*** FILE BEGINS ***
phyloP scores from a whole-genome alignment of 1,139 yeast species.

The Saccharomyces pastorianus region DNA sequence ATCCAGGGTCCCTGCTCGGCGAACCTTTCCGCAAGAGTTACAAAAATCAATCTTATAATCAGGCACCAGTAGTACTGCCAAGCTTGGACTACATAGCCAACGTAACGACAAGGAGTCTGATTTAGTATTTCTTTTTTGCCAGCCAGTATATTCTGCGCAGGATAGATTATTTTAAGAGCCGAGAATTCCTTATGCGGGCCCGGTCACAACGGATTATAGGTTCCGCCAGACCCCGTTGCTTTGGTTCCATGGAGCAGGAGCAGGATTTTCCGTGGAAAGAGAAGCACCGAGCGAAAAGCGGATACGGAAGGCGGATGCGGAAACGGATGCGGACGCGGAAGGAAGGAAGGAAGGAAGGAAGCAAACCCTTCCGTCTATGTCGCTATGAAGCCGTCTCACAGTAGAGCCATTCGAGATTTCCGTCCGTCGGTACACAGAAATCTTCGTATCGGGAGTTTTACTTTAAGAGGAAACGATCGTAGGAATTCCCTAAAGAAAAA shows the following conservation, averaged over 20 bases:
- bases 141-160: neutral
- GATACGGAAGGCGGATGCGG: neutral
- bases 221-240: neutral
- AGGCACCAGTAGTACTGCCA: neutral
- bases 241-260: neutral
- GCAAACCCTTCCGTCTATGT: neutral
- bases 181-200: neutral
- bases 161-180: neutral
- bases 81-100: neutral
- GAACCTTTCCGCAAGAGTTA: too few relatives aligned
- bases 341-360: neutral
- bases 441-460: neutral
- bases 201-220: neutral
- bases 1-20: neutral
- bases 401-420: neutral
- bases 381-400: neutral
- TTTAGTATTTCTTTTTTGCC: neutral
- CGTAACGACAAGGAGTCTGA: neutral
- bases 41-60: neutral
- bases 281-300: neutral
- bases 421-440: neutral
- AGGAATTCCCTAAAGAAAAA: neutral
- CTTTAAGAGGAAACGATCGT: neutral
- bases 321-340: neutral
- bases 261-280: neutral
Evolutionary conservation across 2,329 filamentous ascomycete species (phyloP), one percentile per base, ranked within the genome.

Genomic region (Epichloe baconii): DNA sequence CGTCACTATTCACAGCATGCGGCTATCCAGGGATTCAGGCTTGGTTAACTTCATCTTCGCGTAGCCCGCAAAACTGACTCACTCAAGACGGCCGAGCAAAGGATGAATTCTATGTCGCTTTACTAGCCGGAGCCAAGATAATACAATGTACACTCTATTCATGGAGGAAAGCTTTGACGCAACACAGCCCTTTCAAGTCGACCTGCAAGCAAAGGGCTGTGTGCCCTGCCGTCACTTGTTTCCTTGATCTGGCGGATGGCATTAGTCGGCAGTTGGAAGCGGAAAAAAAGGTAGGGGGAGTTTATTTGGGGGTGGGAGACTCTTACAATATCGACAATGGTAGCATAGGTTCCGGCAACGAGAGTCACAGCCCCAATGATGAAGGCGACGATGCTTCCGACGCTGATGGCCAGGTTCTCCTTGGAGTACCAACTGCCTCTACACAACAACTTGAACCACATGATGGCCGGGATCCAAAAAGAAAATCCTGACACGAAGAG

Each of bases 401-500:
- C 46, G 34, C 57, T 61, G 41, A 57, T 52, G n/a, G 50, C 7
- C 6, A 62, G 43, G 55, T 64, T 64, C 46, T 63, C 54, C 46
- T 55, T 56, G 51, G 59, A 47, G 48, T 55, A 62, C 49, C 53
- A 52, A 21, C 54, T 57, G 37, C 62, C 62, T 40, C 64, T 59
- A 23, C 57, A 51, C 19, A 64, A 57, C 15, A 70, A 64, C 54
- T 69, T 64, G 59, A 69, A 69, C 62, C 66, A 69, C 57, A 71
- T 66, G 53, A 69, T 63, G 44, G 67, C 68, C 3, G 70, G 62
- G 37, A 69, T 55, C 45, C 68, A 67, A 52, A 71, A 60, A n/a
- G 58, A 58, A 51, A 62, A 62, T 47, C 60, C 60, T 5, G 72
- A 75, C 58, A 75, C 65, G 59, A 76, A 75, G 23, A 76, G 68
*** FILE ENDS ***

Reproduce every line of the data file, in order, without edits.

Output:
phyloP scores from a whole-genome alignment of 1,139 yeast species.

The Saccharomyces pastorianus region DNA sequence ATCCAGGGTCCCTGCTCGGCGAACCTTTCCGCAAGAGTTACAAAAATCAATCTTATAATCAGGCACCAGTAGTACTGCCAAGCTTGGACTACATAGCCAACGTAACGACAAGGAGTCTGATTTAGTATTTCTTTTTTGCCAGCCAGTATATTCTGCGCAGGATAGATTATTTTAAGAGCCGAGAATTCCTTATGCGGGCCCGGTCACAACGGATTATAGGTTCCGCCAGACCCCGTTGCTTTGGTTCCATGGAGCAGGAGCAGGATTTTCCGTGGAAAGAGAAGCACCGAGCGAAAAGCGGATACGGAAGGCGGATGCGGAAACGGATGCGGACGCGGAAGGAAGGAAGGAAGGAAGGAAGCAAACCCTTCCGTCTATGTCGCTATGAAGCCGTCTCACAGTAGAGCCATTCGAGATTTCCGTCCGTCGGTACACAGAAATCTTCGTATCGGGAGTTTTACTTTAAGAGGAAACGATCGTAGGAATTCCCTAAAGAAAAA shows the following conservation, averaged over 20 bases:
- bases 141-160: neutral
- GATACGGAAGGCGGATGCGG: neutral
- bases 221-240: neutral
- AGGCACCAGTAGTACTGCCA: neutral
- bases 241-260: neutral
- GCAAACCCTTCCGTCTATGT: neutral
- bases 181-200: neutral
- bases 161-180: neutral
- bases 81-100: neutral
- GAACCTTTCCGCAAGAGTTA: too few relatives aligned
- bases 341-360: neutral
- bases 441-460: neutral
- bases 201-220: neutral
- bases 1-20: neutral
- bases 401-420: neutral
- bases 381-400: neutral
- TTTAGTATTTCTTTTTTGCC: neutral
- CGTAACGACAAGGAGTCTGA: neutral
- bases 41-60: neutral
- bases 281-300: neutral
- bases 421-440: neutral
- AGGAATTCCCTAAAGAAAAA: neutral
- CTTTAAGAGGAAACGATCGT: neutral
- bases 321-340: neutral
- bases 261-280: neutral
Evolutionary conservation across 2,329 filamentous ascomycete species (phyloP), one percentile per base, ranked within the genome.

Genomic region (Epichloe baconii): DNA sequence CGTCACTATTCACAGCATGCGGCTATCCAGGGATTCAGGCTTGGTTAACTTCATCTTCGCGTAGCCCGCAAAACTGACTCACTCAAGACGGCCGAGCAAAGGATGAATTCTATGTCGCTTTACTAGCCGGAGCCAAGATAATACAATGTACACTCTATTCATGGAGGAAAGCTTTGACGCAACACAGCCCTTTCAAGTCGACCTGCAAGCAAAGGGCTGTGTGCCCTGCCGTCACTTGTTTCCTTGATCTGGCGGATGGCATTAGTCGGCAGTTGGAAGCGGAAAAAAAGGTAGGGGGAGTTTATTTGGGGGTGGGAGACTCTTACAATATCGACAATGGTAGCATAGGTTCCGGCAACGAGAGTCACAGCCCCAATGATGAAGGCGACGATGCTTCCGACGCTGATGGCCAGGTTCTCCTTGGAGTACCAACTGCCTCTACACAACAACTTGAACCACATGATGGCCGGGATCCAAAAAGAAAATCCTGACACGAAGAG

Each of bases 401-500:
- C 46, G 34, C 57, T 61, G 41, A 57, T 52, G n/a, G 50, C 7
- C 6, A 62, G 43, G 55, T 64, T 64, C 46, T 63, C 54, C 46
- T 55, T 56, G 51, G 59, A 47, G 48, T 55, A 62, C 49, C 53
- A 52, A 21, C 54, T 57, G 37, C 62, C 62, T 40, C 64, T 59
- A 23, C 57, A 51, C 19, A 64, A 57, C 15, A 70, A 64, C 54
- T 69, T 64, G 59, A 69, A 69, C 62, C 66, A 69, C 57, A 71
- T 66, G 53, A 69, T 63, G 44, G 67, C 68, C 3, G 70, G 62
- G 37, A 69, T 55, C 45, C 68, A 67, A 52, A 71, A 60, A n/a
- G 58, A 58, A 51, A 62, A 62, T 47, C 60, C 60, T 5, G 72
- A 75, C 58, A 75, C 65, G 59, A 76, A 75, G 23, A 76, G 68